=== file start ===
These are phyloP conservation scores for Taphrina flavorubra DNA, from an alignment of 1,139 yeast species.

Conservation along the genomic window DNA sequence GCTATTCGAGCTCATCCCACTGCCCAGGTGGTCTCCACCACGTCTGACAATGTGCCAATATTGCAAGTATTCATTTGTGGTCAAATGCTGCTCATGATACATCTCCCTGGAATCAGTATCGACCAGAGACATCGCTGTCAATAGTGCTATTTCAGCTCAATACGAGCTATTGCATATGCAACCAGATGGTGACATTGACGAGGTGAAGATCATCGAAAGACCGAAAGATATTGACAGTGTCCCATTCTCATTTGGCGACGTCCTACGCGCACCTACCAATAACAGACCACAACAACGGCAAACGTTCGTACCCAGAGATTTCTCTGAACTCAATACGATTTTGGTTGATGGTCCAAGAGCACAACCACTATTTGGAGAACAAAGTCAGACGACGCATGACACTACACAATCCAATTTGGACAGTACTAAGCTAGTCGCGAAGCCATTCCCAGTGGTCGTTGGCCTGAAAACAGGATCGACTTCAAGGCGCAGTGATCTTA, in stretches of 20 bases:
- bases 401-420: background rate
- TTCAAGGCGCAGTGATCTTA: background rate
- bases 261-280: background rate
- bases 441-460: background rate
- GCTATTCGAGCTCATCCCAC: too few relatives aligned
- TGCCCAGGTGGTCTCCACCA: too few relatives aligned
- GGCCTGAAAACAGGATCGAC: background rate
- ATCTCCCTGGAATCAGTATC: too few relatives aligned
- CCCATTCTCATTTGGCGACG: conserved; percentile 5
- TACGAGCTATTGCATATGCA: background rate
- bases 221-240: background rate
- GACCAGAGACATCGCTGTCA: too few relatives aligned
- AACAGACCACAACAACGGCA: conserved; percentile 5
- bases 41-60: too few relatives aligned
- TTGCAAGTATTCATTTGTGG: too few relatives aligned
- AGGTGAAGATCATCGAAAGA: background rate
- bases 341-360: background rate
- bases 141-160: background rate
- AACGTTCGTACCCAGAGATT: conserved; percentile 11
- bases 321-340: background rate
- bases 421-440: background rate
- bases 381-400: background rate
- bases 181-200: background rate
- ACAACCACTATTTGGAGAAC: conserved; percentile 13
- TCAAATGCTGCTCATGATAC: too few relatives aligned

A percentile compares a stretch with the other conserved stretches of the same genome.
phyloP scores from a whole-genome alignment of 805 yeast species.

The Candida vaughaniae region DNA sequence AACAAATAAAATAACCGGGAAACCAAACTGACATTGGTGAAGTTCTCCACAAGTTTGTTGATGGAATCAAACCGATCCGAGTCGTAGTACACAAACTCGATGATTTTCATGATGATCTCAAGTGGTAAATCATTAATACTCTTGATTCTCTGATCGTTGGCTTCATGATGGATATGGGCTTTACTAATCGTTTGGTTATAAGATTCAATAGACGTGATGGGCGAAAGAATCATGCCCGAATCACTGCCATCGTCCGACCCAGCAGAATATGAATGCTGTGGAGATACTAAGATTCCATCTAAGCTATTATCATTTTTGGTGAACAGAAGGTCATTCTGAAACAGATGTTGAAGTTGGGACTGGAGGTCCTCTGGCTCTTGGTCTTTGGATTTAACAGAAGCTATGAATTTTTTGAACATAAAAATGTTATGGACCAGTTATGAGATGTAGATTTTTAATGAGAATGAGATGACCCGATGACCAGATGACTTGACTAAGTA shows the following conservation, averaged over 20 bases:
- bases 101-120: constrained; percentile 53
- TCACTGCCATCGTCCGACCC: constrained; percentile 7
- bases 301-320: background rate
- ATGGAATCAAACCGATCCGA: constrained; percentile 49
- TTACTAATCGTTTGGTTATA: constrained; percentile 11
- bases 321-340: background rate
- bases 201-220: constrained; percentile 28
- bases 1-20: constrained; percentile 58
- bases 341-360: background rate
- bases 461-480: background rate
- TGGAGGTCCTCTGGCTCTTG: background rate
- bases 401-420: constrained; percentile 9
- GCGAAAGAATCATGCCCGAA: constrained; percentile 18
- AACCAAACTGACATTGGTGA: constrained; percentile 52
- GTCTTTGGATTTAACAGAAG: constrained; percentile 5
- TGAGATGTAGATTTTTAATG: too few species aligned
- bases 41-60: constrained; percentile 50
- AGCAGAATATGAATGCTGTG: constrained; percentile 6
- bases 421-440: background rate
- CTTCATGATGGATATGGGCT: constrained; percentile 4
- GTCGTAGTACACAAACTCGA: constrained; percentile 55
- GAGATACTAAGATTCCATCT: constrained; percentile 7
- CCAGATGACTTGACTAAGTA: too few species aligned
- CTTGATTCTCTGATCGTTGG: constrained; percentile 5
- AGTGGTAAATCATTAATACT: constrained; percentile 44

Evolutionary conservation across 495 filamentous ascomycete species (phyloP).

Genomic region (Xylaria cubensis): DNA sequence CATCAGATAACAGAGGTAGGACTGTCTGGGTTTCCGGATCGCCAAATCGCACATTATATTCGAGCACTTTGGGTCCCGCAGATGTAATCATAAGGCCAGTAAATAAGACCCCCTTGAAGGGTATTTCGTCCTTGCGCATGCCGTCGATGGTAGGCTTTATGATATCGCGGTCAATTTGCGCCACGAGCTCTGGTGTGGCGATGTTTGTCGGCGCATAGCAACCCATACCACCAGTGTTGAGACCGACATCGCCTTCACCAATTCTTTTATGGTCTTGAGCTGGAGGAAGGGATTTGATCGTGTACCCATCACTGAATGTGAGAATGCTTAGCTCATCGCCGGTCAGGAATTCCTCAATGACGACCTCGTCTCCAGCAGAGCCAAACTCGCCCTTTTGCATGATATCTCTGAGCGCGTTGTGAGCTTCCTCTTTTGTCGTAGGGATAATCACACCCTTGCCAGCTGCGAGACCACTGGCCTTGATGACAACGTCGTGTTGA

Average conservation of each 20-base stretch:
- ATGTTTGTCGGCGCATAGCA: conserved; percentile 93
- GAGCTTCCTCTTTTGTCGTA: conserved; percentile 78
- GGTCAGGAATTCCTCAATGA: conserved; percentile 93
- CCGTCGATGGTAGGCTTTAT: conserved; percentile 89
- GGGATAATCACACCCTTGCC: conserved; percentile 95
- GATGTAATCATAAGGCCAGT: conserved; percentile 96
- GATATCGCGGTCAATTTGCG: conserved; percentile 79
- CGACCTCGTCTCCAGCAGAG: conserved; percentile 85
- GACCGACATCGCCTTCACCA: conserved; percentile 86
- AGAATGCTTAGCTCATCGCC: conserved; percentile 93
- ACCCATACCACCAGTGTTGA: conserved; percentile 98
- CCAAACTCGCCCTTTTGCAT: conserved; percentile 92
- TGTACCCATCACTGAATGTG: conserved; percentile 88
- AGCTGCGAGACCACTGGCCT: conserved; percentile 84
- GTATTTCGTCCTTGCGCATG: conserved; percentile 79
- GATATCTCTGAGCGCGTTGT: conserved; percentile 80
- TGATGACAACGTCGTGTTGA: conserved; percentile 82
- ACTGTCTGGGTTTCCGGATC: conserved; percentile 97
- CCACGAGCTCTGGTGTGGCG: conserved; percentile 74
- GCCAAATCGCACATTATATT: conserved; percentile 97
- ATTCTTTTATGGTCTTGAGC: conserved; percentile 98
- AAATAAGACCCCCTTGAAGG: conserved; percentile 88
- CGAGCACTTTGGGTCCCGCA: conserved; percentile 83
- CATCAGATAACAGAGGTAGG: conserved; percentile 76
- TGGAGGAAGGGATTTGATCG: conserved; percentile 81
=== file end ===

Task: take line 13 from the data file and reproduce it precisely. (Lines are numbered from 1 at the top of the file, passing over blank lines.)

- bases 221-240: background rate